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6 November 2012

Crab Apple Trees an article by UK Gardening Directory

If you only have room for one single tree in your garden you should certainly consider planting a crab apple, which if grown on a modern dwarfing rootstock, as is usual these days, will give you a tree 12 - 15 ft tall. It wil provide you with spring blossom which is as good as flowering cherries but longer-lasting and far more weather-resistant, followed by a crop of colourful crab apples in the autumn. Finally, in winter, there’s what garden designers call form – a blend of shape, stature and gravitas. Depending which variety you choose, a crab apple may be weeping, bushy, mushroom-shaped or a narrow conical spire, all picked out in bare twigs.

Another plus point for crab apples is that they are brilliant for wildlife. In spring the trees are magnets for blue tits hunting for greenfly and tiny caterpillars to feed their chicks, then in autumn and winter the ripe fruit attracts blackbirds, thrushes and redwings for a feast. Some crab apples even have culinary uses.

There are various varieties of crab apple, some of the most common of which are described below. Each has it's own strong points.

If you’ve set your heart on making classic delicate pink crab apple jelly, the variety to choose is ‘John Downie’, which has large flask-shaped fruit with a bright rosy flush. They don’t last on the tree for long, so pick them as soon as they are ripe. (You CAN use any crab apples with large or medium-sized fruit, but ‘John Downie’ is best by far). This is the species I have in my garden and I used the fruits to make crab apple jelly last year for the first time. I had enough fruit to make seven jars of jelly and also gave the next-door neighbour a couple of pounds of fruit.

Red Sentinel will give you a prolific crop of colourful crab apples that will remain on the trees as late as possible. It has white flowers followed by an abundance of large, brilliant red fruits that are still there in March.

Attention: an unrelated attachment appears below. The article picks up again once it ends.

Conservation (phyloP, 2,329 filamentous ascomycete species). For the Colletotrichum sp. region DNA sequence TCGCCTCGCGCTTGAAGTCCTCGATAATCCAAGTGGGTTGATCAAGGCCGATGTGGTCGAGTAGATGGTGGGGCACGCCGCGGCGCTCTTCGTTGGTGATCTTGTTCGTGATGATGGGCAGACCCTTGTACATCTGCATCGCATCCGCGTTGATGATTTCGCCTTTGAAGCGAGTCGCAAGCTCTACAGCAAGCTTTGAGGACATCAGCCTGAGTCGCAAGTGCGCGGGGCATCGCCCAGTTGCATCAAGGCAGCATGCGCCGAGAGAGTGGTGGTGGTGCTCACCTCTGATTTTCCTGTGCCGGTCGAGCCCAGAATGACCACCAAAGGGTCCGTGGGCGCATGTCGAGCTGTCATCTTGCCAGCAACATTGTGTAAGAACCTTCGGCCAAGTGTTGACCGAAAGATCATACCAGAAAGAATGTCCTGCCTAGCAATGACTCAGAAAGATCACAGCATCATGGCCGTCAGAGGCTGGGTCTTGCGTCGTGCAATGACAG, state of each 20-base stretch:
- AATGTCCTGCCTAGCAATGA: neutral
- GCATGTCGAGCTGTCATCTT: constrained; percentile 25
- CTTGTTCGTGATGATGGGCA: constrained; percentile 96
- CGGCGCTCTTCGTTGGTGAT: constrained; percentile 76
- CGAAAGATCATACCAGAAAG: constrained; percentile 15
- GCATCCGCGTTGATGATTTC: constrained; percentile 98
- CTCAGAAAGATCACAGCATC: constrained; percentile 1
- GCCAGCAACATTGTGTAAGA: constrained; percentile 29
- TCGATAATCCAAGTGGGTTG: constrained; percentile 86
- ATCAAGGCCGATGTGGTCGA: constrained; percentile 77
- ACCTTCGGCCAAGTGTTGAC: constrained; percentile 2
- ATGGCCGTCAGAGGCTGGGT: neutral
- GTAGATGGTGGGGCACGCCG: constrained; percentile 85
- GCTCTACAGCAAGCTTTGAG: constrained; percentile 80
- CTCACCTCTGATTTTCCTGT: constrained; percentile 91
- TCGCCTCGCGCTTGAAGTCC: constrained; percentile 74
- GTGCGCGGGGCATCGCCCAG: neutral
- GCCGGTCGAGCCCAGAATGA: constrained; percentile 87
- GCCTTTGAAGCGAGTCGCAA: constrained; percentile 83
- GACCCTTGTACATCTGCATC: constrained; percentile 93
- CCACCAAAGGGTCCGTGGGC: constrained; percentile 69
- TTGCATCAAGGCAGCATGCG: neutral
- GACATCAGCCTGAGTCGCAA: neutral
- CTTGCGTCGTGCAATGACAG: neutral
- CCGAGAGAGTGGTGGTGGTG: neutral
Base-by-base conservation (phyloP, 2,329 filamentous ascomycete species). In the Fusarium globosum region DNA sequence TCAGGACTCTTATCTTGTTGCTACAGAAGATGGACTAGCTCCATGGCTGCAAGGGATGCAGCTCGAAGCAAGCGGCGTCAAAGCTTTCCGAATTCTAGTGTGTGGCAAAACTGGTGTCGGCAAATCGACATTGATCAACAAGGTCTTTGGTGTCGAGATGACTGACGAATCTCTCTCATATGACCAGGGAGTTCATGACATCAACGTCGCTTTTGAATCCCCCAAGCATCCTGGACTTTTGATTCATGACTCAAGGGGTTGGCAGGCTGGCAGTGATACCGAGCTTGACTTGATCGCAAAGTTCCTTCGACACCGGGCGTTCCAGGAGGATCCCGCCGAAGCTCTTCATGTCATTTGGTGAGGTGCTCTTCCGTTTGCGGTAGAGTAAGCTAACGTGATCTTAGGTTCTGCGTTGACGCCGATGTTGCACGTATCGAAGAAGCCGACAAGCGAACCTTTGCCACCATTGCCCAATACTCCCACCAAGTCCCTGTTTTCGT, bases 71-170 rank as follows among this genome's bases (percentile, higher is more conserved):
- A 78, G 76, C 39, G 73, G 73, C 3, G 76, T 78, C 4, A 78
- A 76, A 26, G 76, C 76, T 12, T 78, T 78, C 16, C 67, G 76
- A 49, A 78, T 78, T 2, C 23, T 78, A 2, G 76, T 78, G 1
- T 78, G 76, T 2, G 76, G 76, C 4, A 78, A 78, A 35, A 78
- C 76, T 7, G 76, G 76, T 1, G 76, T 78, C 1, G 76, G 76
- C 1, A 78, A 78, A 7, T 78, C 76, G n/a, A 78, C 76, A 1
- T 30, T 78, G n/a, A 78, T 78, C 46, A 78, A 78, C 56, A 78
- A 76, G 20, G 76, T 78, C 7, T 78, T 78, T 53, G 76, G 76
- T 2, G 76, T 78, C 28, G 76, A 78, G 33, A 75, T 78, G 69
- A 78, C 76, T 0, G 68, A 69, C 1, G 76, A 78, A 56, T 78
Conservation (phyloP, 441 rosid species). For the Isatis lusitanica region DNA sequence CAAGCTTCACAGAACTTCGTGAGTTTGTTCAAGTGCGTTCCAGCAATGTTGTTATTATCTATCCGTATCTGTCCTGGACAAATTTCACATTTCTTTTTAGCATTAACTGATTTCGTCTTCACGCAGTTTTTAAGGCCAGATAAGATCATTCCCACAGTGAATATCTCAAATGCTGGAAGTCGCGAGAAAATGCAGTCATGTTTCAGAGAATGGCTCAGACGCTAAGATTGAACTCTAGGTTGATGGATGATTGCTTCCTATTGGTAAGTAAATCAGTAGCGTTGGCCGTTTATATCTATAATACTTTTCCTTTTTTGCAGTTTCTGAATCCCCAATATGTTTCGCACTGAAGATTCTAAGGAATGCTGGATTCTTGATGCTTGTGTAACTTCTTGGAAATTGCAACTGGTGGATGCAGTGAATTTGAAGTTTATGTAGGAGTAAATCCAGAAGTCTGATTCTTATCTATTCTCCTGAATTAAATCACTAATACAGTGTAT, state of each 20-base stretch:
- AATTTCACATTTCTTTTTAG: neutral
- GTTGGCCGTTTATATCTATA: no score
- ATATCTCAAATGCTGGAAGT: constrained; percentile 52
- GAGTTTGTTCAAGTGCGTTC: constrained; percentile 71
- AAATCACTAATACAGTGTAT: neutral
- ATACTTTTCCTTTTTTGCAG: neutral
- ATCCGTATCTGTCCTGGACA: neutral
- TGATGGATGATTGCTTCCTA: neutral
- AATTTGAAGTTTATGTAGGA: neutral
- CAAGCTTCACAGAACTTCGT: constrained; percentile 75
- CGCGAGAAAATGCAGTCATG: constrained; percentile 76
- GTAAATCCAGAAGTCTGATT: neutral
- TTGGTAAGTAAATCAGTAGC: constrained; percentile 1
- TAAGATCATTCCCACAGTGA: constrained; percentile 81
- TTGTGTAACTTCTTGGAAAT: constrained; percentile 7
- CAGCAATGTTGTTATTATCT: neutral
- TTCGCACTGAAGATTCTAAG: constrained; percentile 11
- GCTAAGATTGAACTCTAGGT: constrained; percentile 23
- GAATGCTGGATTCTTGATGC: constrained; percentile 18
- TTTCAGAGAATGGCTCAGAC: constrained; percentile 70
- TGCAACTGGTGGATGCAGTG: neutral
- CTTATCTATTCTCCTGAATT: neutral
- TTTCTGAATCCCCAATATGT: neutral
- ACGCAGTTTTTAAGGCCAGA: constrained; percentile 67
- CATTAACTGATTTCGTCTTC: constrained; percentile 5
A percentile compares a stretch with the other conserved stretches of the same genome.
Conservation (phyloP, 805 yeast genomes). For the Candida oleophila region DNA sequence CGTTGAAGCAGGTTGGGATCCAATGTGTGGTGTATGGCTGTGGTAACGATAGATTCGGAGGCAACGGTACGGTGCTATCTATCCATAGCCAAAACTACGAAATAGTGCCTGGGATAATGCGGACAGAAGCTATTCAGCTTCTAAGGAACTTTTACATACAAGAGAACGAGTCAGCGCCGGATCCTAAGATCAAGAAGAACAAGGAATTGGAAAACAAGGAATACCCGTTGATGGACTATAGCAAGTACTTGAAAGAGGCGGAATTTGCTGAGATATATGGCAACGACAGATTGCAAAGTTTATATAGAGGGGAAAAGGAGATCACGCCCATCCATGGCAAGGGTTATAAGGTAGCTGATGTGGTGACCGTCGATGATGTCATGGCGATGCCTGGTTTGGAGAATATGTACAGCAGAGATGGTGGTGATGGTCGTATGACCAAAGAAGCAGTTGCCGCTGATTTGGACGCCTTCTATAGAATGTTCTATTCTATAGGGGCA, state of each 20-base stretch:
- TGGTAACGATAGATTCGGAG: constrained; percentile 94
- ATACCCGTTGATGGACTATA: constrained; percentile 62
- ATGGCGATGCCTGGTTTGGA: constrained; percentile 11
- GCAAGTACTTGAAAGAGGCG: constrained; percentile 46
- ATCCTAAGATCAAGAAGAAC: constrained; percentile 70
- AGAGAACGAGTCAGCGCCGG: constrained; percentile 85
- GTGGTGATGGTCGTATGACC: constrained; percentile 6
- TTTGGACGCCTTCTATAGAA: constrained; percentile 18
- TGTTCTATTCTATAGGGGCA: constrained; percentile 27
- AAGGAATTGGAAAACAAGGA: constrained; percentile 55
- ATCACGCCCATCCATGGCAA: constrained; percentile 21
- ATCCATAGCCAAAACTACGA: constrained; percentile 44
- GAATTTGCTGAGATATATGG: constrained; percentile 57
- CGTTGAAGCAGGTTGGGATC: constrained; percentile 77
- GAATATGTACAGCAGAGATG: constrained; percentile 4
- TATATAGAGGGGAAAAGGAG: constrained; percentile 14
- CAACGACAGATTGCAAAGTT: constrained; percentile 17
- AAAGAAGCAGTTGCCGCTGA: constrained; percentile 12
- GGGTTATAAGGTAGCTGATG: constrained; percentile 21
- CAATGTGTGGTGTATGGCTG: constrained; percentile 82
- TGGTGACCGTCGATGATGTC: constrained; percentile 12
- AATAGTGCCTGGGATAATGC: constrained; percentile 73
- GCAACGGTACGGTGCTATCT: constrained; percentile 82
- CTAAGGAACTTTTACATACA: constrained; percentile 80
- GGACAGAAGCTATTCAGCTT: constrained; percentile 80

Red Jade is very long lasting too, with off-white flowers followed by masses of small red crabs.

One of the most colourful over a long season is ‘Profusion’ which has deep purple-red flowers and coppery-bronze foliage, with loads of small, deepest red, berry-like fruits to follow.

Golden Hornet is considered to be one of the best for birds. The tree has a rather upright-bushy shape, then in autumn the branches are weighed down by the mass of round, yellow, gobstopper-like fruit, just the right size for blackbirds and thrushes to swallow whole. Your crop will have been eaten by November.

Crab apples are very easy-going and will do better than real fruit trees in a slightly windy situation, and are also happy on rather heavier soil. They are brilliant pollinators as they stay in bloom for such a long period.

Crab apples should be pruned in early spring before new growth starts. Trimming after the start of July will cut back on fruits and flowers for the following year.

I hope you enjoy your crab apple tree, and do have a go at making crab apple jelly - it's not difficult and is well worth the effort.

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